Coffee used to get you through sleep deprived days, but what now?
You've probably heard mixed reports about drinking coffee while you're breastfeeding. The last thing you want to do is put strain on your baby's little liver, but surely your morning latte can't be that bad.
Let's lay out the rules on caffeine. Basically there are no rules.
All the existing research shows that caffeine gets into breast milk, but it's not necessary to cut out coffee altogether.
About 1% of the caffeine you consume ends up in your breastmilk, reaching a peak about 60 minutes after you consumed it and petering off from there.
The bottom line is that one or two cups a day is likely to have little or no effect on your baby. Newborns can be more sensitive (they can take up to 160 hours to process caffeine), than say 6-month old babies (they can process caffeine in about 2-3 hours).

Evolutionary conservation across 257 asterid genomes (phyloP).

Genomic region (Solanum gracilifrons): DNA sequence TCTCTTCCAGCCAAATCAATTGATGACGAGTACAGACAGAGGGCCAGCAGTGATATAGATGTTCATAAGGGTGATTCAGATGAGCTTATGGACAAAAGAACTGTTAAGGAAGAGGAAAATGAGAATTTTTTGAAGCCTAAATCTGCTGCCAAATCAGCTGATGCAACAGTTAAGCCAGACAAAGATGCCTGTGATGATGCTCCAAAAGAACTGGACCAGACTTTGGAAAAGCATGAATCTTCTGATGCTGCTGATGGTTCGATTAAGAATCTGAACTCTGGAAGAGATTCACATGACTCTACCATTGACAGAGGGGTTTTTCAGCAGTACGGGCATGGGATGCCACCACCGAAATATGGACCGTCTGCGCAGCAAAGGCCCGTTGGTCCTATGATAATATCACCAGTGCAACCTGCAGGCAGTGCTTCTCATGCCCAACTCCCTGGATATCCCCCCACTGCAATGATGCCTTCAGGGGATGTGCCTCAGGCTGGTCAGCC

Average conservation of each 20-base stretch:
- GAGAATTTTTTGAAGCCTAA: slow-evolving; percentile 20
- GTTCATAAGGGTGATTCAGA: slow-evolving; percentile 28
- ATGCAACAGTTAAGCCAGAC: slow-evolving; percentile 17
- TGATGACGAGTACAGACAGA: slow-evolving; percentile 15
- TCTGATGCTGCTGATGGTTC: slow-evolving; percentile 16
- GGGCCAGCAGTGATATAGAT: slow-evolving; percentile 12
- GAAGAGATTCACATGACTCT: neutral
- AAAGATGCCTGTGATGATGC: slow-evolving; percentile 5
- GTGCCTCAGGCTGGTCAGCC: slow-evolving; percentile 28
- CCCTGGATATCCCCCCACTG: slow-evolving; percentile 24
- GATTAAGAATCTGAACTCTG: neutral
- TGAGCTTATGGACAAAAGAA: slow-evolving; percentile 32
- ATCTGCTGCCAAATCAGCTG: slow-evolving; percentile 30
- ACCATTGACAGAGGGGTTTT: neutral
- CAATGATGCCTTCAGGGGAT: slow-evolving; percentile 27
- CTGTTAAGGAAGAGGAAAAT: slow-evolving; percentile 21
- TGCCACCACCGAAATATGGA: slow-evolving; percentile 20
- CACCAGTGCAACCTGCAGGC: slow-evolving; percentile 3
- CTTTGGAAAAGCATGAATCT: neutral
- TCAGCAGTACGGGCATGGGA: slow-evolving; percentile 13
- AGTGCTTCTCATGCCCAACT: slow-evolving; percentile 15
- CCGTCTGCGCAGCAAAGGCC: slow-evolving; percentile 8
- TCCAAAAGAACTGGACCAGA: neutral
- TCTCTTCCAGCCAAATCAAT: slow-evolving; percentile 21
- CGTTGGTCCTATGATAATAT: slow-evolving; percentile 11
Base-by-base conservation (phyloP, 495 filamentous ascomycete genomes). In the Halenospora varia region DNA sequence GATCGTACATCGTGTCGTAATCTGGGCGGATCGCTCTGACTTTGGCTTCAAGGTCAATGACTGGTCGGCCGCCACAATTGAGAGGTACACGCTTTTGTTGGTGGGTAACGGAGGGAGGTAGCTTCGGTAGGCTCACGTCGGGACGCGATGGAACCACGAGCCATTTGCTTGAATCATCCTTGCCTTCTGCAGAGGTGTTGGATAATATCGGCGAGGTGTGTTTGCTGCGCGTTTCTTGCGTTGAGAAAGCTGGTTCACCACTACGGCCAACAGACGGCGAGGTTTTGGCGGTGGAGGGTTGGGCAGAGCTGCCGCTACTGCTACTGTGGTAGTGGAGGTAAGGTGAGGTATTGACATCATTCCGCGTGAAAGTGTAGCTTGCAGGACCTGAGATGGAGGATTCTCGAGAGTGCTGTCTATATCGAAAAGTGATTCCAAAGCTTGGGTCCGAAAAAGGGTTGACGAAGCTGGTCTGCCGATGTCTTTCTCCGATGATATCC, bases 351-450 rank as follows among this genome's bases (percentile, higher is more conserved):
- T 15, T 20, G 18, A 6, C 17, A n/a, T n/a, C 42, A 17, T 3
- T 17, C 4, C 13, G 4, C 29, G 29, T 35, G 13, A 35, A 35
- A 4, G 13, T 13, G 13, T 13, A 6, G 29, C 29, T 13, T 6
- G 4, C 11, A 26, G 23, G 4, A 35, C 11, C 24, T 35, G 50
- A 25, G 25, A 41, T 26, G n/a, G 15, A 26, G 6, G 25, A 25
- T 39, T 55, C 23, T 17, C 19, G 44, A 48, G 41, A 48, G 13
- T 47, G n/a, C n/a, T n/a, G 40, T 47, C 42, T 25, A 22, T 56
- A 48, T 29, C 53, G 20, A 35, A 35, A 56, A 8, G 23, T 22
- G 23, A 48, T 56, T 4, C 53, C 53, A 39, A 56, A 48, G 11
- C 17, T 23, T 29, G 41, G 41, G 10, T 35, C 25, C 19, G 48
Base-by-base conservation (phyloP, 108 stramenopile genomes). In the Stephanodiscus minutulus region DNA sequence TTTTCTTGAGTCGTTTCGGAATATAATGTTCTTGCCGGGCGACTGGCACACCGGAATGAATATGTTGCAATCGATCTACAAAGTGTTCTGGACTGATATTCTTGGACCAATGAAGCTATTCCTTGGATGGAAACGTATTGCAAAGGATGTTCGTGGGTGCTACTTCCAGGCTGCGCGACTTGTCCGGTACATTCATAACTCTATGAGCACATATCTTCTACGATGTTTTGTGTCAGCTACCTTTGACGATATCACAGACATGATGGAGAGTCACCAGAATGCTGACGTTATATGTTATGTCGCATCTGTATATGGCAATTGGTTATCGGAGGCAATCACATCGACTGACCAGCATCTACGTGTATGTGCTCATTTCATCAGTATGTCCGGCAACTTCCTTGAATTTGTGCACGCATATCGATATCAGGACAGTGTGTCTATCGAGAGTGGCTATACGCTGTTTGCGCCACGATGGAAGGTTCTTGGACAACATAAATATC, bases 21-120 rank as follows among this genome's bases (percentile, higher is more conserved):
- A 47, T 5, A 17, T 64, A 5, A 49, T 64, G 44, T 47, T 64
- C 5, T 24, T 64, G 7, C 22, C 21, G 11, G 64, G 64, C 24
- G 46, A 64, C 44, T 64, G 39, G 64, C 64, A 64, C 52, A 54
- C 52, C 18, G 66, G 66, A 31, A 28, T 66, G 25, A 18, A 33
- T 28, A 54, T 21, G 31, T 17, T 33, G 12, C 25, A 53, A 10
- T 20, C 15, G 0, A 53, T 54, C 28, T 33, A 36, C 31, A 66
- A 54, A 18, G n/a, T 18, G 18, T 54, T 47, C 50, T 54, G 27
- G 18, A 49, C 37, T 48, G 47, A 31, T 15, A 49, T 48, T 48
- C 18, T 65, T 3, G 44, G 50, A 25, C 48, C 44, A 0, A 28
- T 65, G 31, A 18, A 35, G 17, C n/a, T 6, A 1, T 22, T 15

The conservative guideline is that 300mg a day should have practically no effect on your baby. So what does that mean?
Caffeine content estimates:
50g of milk chocolate = <25grams
A can of cola = 40mg
A cup of tea = 50mg
50g of dark chocolate = <50mg
A cup of instant coffee = 75mg
An energy drink = 80mg
A cup of espresso coffee = 58 to 100mg
So, don't worry too much. Have your morning latte, and if you think it's effecting your newborn just switch to herbal tea for a few weeks. You'll be a back at the cafe in no time.